UPDATED FOR CHANGED DATA FROM KDE!
The new test scores from Kentucky’s Common Core State Standards (CCSS) aligned tests in reading and mathematics were released on Friday, and I have started to look at the proficiency rate data for white and black students. The results are troubling.
This first graph shows the percentages of white and African-American students who scored “Proficient” or more on Kentucky’s new CCSS-aligned Kentucky Performance Rating for Educational Progress (K-PREP) reading tests. The data comes from Page 87 in the “Commonwealth of Kentucky, State Report Card, 2012-2013 Academic Year” PDF document. You can access that report by going to the web page for the statewide school report card and clicking on the link that says “Printer Friendly Report Card (PDF).”
Notice that the proportion of Kentucky’s elementary school whites who scored “Proficient” or more in reading stayed perfectly flat between 2012 and 2013 at 51.3 percent. That is obviously not good news.
But, things get worse when you look at African-American performance. These children of color actually saw a decline in their proficiency rates from 27.5 percent in 2012 to 27.3 percent in 2013.
Thus, the elementary school level reading achievement gap for whites minus blacks grew between 2012 and 2013! That most definitely is not what CCSS supporters promised!
While proficiency rate data for individual student groups is basically ignored by Kentucky’s new Unbridled Learning school accountability program, our waiver from No Child Left Behind requires the state to continue to report on how individual racial groups perform against Annual Measurable Objective (AMO) targets like those from No Child.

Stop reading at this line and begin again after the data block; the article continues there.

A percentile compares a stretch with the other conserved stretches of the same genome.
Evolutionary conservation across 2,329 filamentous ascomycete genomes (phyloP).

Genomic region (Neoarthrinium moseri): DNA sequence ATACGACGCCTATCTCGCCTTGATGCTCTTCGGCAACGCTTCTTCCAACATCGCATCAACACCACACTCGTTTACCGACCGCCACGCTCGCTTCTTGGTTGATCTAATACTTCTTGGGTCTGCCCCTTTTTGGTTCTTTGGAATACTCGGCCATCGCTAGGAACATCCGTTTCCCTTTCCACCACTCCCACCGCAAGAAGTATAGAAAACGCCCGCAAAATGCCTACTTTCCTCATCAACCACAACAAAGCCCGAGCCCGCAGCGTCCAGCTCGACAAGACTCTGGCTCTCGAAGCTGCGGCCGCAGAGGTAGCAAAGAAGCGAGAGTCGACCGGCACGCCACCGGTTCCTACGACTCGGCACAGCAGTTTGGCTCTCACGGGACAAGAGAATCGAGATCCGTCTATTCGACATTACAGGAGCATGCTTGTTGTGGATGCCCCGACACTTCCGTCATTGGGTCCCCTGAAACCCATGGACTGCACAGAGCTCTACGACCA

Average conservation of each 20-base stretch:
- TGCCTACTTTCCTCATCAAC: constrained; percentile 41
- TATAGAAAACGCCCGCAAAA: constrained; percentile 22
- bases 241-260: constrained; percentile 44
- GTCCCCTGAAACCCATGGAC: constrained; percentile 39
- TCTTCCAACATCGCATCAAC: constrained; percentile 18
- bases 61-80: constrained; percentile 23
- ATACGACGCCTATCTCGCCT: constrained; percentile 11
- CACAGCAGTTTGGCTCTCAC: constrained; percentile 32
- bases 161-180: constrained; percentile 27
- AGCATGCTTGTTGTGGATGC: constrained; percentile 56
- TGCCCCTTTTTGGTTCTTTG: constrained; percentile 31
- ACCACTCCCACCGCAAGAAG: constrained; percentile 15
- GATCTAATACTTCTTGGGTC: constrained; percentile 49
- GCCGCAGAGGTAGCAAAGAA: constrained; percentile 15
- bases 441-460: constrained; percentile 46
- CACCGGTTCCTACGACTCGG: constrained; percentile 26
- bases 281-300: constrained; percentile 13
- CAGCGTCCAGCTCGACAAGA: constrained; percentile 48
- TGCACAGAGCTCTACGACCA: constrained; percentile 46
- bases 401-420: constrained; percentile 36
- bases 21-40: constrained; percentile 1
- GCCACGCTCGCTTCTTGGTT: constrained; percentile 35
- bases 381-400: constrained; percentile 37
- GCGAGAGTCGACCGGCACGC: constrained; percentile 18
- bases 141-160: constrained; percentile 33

Page 87 in the new report card indicates that for white elementary school reading, the AMO proficiency rate target is 56.2 percent and for African-Americans it is 34.8 percent. Clearly, neither racial group in Kentucky met its reading AMO target in elementary schools in 2013.
Things are better for middle school reading, as the next graph shows. At least the scores increased. However, neither racial group met its reading AMO target in 2013. The white AMO target was 54.9 percent proficiency and African-Americans were to reach at least 33.3 percent proficiency. After well over two decades of promises from the Kentucky Education Reform Act of 1990 – and more recently from CCSS – that things would get better, this is troublingly low performance.
Furthermore, Kentucky’s white minus African American middle school reading proficiency gap in reading increased by 0.7 percent in just one year.
The middle school reading picture is replicated in high schools. Both whites and African-Americans missed the AMO targets of 59.7 percent and 38.5 percent, respectively.
And, the achievement gap also increased rather notably by 1.4 points in just one year.
To be sure, this is not much of a trend line, and I’d like to see a few more years of data before making hard and fast decisions. However, it is normal for scores to rise in the second year of a new testing program. The fact that this didn’t happen in elementary schools for either racial group is problematic.
Tomorrow, we’ll look at the math results, which are far more problematic than reading.
One last point: no-one can cite the new K-PREP reading performance in Kentucky’s totally traditional public school system as an excuse not to finally create charter school alternatives to help our struggling students. If anything, the new K-PREP data shows our educators need charter schools in their tool kit to help turn the growing gaps and missed AMO picture around.
After I downloaded the original version of the new 2012-13 report card, the Kentucky Department of Education posted an update. The curious thing is the update is dated September 24, 2013, but the originally released version of the report didn’t come out until September 27, 2013. Anyway, I think I have updated the links and page numbers correctly to reflect the latest release.